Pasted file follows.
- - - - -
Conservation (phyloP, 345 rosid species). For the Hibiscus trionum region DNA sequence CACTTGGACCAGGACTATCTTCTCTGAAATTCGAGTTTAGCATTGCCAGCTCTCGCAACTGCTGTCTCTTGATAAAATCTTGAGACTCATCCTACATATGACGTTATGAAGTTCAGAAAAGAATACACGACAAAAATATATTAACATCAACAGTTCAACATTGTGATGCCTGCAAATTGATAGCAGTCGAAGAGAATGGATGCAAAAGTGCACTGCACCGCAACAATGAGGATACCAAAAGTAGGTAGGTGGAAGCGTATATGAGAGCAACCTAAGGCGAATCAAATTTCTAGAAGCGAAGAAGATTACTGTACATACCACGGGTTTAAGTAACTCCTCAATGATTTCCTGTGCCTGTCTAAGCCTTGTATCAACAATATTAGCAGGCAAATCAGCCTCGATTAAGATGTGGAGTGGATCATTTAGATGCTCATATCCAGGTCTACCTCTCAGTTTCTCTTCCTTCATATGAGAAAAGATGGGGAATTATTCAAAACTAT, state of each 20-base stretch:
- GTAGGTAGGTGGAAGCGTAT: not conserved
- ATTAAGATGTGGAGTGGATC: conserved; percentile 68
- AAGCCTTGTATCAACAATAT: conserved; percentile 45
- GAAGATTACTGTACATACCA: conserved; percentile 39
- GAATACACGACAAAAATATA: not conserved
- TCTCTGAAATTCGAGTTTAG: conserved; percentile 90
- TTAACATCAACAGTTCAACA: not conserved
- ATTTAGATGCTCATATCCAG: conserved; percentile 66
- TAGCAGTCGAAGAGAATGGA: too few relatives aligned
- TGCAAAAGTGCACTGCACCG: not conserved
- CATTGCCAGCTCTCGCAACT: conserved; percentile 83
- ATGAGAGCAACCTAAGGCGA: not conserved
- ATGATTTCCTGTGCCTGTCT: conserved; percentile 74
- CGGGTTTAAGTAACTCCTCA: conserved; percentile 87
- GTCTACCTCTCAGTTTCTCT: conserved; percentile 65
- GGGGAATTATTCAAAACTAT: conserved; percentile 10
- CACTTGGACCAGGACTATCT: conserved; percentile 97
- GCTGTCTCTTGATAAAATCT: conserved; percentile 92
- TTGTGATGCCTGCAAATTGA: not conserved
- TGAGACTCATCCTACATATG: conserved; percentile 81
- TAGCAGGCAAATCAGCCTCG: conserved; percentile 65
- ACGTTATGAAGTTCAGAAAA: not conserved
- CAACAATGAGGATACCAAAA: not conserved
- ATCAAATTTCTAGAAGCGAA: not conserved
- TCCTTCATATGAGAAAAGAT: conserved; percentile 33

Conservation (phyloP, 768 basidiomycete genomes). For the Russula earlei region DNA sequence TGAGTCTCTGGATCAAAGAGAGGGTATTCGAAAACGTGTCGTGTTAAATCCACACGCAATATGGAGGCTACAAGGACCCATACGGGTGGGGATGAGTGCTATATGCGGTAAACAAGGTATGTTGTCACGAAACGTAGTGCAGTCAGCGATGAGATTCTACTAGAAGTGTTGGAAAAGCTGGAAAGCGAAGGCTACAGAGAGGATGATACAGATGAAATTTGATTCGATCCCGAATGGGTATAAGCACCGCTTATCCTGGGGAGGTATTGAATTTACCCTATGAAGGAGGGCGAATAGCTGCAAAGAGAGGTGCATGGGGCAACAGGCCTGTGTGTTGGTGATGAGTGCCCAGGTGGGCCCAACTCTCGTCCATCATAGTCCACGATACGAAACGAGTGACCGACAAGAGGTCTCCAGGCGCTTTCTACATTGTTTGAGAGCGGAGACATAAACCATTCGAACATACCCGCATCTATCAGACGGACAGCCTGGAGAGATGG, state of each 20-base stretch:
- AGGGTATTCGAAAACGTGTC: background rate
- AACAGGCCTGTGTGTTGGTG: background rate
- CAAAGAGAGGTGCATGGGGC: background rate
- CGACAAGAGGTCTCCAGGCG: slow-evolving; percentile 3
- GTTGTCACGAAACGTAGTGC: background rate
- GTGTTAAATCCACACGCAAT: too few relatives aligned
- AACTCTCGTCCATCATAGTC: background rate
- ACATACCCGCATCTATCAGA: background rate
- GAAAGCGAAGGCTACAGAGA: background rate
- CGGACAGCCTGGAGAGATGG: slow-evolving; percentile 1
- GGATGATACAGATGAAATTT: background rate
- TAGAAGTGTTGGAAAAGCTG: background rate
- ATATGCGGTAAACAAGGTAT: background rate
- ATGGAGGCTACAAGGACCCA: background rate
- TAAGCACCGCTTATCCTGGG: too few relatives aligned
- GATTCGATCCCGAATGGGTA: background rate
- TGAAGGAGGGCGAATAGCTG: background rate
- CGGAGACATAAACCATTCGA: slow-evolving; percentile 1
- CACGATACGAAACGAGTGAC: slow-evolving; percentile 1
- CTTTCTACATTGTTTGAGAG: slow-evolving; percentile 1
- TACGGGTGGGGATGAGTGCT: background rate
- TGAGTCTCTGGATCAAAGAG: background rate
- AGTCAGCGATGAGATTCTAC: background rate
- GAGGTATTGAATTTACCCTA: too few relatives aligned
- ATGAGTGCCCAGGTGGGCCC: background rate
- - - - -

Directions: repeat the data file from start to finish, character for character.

Conservation (phyloP, 345 rosid species). For the Hibiscus trionum region DNA sequence CACTTGGACCAGGACTATCTTCTCTGAAATTCGAGTTTAGCATTGCCAGCTCTCGCAACTGCTGTCTCTTGATAAAATCTTGAGACTCATCCTACATATGACGTTATGAAGTTCAGAAAAGAATACACGACAAAAATATATTAACATCAACAGTTCAACATTGTGATGCCTGCAAATTGATAGCAGTCGAAGAGAATGGATGCAAAAGTGCACTGCACCGCAACAATGAGGATACCAAAAGTAGGTAGGTGGAAGCGTATATGAGAGCAACCTAAGGCGAATCAAATTTCTAGAAGCGAAGAAGATTACTGTACATACCACGGGTTTAAGTAACTCCTCAATGATTTCCTGTGCCTGTCTAAGCCTTGTATCAACAATATTAGCAGGCAAATCAGCCTCGATTAAGATGTGGAGTGGATCATTTAGATGCTCATATCCAGGTCTACCTCTCAGTTTCTCTTCCTTCATATGAGAAAAGATGGGGAATTATTCAAAACTAT, state of each 20-base stretch:
- GTAGGTAGGTGGAAGCGTAT: not conserved
- ATTAAGATGTGGAGTGGATC: conserved; percentile 68
- AAGCCTTGTATCAACAATAT: conserved; percentile 45
- GAAGATTACTGTACATACCA: conserved; percentile 39
- GAATACACGACAAAAATATA: not conserved
- TCTCTGAAATTCGAGTTTAG: conserved; percentile 90
- TTAACATCAACAGTTCAACA: not conserved
- ATTTAGATGCTCATATCCAG: conserved; percentile 66
- TAGCAGTCGAAGAGAATGGA: too few relatives aligned
- TGCAAAAGTGCACTGCACCG: not conserved
- CATTGCCAGCTCTCGCAACT: conserved; percentile 83
- ATGAGAGCAACCTAAGGCGA: not conserved
- ATGATTTCCTGTGCCTGTCT: conserved; percentile 74
- CGGGTTTAAGTAACTCCTCA: conserved; percentile 87
- GTCTACCTCTCAGTTTCTCT: conserved; percentile 65
- GGGGAATTATTCAAAACTAT: conserved; percentile 10
- CACTTGGACCAGGACTATCT: conserved; percentile 97
- GCTGTCTCTTGATAAAATCT: conserved; percentile 92
- TTGTGATGCCTGCAAATTGA: not conserved
- TGAGACTCATCCTACATATG: conserved; percentile 81
- TAGCAGGCAAATCAGCCTCG: conserved; percentile 65
- ACGTTATGAAGTTCAGAAAA: not conserved
- CAACAATGAGGATACCAAAA: not conserved
- ATCAAATTTCTAGAAGCGAA: not conserved
- TCCTTCATATGAGAAAAGAT: conserved; percentile 33

Conservation (phyloP, 768 basidiomycete genomes). For the Russula earlei region DNA sequence TGAGTCTCTGGATCAAAGAGAGGGTATTCGAAAACGTGTCGTGTTAAATCCACACGCAATATGGAGGCTACAAGGACCCATACGGGTGGGGATGAGTGCTATATGCGGTAAACAAGGTATGTTGTCACGAAACGTAGTGCAGTCAGCGATGAGATTCTACTAGAAGTGTTGGAAAAGCTGGAAAGCGAAGGCTACAGAGAGGATGATACAGATGAAATTTGATTCGATCCCGAATGGGTATAAGCACCGCTTATCCTGGGGAGGTATTGAATTTACCCTATGAAGGAGGGCGAATAGCTGCAAAGAGAGGTGCATGGGGCAACAGGCCTGTGTGTTGGTGATGAGTGCCCAGGTGGGCCCAACTCTCGTCCATCATAGTCCACGATACGAAACGAGTGACCGACAAGAGGTCTCCAGGCGCTTTCTACATTGTTTGAGAGCGGAGACATAAACCATTCGAACATACCCGCATCTATCAGACGGACAGCCTGGAGAGATGG, state of each 20-base stretch:
- AGGGTATTCGAAAACGTGTC: background rate
- AACAGGCCTGTGTGTTGGTG: background rate
- CAAAGAGAGGTGCATGGGGC: background rate
- CGACAAGAGGTCTCCAGGCG: slow-evolving; percentile 3
- GTTGTCACGAAACGTAGTGC: background rate
- GTGTTAAATCCACACGCAAT: too few relatives aligned
- AACTCTCGTCCATCATAGTC: background rate
- ACATACCCGCATCTATCAGA: background rate
- GAAAGCGAAGGCTACAGAGA: background rate
- CGGACAGCCTGGAGAGATGG: slow-evolving; percentile 1
- GGATGATACAGATGAAATTT: background rate
- TAGAAGTGTTGGAAAAGCTG: background rate
- ATATGCGGTAAACAAGGTAT: background rate
- ATGGAGGCTACAAGGACCCA: background rate
- TAAGCACCGCTTATCCTGGG: too few relatives aligned
- GATTCGATCCCGAATGGGTA: background rate
- TGAAGGAGGGCGAATAGCTG: background rate
- CGGAGACATAAACCATTCGA: slow-evolving; percentile 1
- CACGATACGAAACGAGTGAC: slow-evolving; percentile 1
- CTTTCTACATTGTTTGAGAG: slow-evolving; percentile 1
- TACGGGTGGGGATGAGTGCT: background rate
- TGAGTCTCTGGATCAAAGAG: background rate
- AGTCAGCGATGAGATTCTAC: background rate
- GAGGTATTGAATTTACCCTA: too few relatives aligned
- ATGAGTGCCCAGGTGGGCCC: background rate